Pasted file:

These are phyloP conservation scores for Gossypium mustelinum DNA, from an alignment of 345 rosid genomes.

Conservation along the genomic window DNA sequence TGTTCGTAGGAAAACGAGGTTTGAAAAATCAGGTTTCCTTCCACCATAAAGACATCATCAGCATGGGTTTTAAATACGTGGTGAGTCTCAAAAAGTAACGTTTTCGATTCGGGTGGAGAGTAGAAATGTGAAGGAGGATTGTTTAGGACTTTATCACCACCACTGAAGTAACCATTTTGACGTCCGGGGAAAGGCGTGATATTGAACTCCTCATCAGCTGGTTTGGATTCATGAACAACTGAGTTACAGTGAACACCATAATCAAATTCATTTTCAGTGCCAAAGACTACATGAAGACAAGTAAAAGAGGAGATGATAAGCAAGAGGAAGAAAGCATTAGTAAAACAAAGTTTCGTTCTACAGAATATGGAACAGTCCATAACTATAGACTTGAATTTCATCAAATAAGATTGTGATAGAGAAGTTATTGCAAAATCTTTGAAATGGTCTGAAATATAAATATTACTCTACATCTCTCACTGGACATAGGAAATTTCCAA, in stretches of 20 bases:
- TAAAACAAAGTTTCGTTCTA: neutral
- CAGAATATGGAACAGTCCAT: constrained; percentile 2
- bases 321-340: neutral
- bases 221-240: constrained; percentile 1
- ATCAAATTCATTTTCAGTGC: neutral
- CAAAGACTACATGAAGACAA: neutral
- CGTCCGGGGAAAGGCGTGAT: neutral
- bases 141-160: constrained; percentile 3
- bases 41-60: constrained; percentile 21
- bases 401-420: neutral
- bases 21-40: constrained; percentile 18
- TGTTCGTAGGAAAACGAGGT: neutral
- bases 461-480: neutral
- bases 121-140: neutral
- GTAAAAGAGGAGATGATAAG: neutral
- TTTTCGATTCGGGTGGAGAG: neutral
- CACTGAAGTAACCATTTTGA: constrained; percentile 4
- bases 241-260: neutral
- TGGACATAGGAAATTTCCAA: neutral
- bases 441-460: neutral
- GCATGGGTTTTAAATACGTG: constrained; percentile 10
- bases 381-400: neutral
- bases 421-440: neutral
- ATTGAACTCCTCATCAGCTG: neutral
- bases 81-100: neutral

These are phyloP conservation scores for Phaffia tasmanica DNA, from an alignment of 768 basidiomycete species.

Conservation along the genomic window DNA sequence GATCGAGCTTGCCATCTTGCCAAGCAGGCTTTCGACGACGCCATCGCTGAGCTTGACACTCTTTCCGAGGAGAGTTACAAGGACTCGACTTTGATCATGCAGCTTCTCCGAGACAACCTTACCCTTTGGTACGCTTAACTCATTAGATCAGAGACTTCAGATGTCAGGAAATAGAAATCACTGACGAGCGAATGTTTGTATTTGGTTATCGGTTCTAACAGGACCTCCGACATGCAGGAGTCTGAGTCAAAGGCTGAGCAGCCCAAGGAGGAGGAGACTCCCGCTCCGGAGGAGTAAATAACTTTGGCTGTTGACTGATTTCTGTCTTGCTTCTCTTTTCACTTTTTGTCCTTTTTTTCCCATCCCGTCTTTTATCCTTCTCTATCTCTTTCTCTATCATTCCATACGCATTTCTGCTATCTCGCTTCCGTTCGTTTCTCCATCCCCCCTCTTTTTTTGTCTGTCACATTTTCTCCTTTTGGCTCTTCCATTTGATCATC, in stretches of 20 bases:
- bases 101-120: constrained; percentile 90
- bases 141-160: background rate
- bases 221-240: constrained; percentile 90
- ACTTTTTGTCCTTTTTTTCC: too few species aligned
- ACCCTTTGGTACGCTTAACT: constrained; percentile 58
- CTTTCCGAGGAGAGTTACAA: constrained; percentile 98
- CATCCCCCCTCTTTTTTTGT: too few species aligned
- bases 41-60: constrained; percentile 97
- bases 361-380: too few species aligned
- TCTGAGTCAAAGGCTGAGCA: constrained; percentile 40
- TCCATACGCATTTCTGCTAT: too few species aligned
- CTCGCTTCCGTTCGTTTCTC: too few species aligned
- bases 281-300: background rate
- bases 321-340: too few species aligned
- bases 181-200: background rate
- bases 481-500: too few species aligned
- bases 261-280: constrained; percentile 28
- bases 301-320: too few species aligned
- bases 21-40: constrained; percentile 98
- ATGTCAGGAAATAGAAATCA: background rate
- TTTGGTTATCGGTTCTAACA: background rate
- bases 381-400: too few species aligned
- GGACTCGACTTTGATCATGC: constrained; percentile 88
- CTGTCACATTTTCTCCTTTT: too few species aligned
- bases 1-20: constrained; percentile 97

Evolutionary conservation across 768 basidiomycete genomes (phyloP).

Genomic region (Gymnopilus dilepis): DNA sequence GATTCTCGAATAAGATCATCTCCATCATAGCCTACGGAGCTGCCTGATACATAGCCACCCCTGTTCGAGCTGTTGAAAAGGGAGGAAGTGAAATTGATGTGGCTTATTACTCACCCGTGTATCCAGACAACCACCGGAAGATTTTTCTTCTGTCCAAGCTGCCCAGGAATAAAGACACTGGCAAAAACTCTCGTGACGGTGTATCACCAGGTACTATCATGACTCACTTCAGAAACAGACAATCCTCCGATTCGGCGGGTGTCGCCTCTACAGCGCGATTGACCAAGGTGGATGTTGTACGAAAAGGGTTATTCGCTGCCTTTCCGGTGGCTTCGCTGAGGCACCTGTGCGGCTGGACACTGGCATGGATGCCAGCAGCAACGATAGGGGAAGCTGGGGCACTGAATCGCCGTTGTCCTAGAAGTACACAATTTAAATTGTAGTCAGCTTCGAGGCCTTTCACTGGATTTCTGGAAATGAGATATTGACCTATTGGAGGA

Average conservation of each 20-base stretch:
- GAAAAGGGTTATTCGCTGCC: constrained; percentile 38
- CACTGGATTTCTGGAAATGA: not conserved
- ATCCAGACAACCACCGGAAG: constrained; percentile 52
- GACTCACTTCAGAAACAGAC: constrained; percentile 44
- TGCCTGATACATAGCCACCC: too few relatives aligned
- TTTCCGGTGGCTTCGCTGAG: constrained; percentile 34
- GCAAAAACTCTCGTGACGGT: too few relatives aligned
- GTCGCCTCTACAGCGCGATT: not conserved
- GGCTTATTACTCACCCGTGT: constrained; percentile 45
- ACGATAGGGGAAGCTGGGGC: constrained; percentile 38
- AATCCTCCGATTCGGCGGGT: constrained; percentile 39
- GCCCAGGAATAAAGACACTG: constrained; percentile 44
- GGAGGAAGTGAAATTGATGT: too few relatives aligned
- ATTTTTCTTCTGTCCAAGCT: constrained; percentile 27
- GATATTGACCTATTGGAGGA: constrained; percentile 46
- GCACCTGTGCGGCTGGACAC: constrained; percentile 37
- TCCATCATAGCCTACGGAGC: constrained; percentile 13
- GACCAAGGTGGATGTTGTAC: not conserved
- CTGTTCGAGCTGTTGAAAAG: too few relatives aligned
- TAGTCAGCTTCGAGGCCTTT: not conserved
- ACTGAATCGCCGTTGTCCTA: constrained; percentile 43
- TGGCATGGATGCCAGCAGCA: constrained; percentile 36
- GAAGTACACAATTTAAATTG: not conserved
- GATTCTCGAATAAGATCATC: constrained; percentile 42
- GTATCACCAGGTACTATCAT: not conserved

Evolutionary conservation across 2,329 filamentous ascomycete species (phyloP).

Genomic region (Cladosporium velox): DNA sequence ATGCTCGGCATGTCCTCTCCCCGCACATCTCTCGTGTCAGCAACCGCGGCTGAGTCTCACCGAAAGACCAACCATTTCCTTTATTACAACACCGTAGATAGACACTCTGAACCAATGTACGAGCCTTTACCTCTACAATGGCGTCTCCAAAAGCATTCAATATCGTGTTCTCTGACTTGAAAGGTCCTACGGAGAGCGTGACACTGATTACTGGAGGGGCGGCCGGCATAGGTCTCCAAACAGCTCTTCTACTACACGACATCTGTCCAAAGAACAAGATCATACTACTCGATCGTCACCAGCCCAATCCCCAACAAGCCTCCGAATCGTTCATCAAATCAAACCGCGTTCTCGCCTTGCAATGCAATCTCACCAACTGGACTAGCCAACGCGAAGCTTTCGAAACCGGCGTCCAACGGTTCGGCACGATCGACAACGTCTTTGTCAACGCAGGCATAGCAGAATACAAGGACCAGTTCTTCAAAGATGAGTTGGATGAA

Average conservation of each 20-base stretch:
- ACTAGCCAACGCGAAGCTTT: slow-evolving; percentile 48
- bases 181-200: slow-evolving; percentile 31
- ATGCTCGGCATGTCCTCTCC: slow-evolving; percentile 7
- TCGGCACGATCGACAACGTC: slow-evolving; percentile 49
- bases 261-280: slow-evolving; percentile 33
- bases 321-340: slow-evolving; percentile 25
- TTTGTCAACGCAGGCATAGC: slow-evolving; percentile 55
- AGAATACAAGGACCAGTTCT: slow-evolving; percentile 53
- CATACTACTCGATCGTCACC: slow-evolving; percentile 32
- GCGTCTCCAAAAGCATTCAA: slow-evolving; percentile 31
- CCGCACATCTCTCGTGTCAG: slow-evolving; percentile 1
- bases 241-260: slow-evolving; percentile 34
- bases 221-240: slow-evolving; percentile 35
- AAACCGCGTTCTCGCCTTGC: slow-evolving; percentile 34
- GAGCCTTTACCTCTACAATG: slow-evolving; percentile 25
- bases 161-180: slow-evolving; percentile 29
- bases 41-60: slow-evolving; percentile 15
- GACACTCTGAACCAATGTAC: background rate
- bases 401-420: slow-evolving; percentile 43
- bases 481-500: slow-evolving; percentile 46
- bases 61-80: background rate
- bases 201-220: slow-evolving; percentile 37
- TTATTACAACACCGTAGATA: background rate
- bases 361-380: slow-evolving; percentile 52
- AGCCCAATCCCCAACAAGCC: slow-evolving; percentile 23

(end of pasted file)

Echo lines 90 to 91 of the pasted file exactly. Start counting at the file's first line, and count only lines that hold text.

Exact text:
- bases 261-280: slow-evolving; percentile 33
- bases 321-340: slow-evolving; percentile 25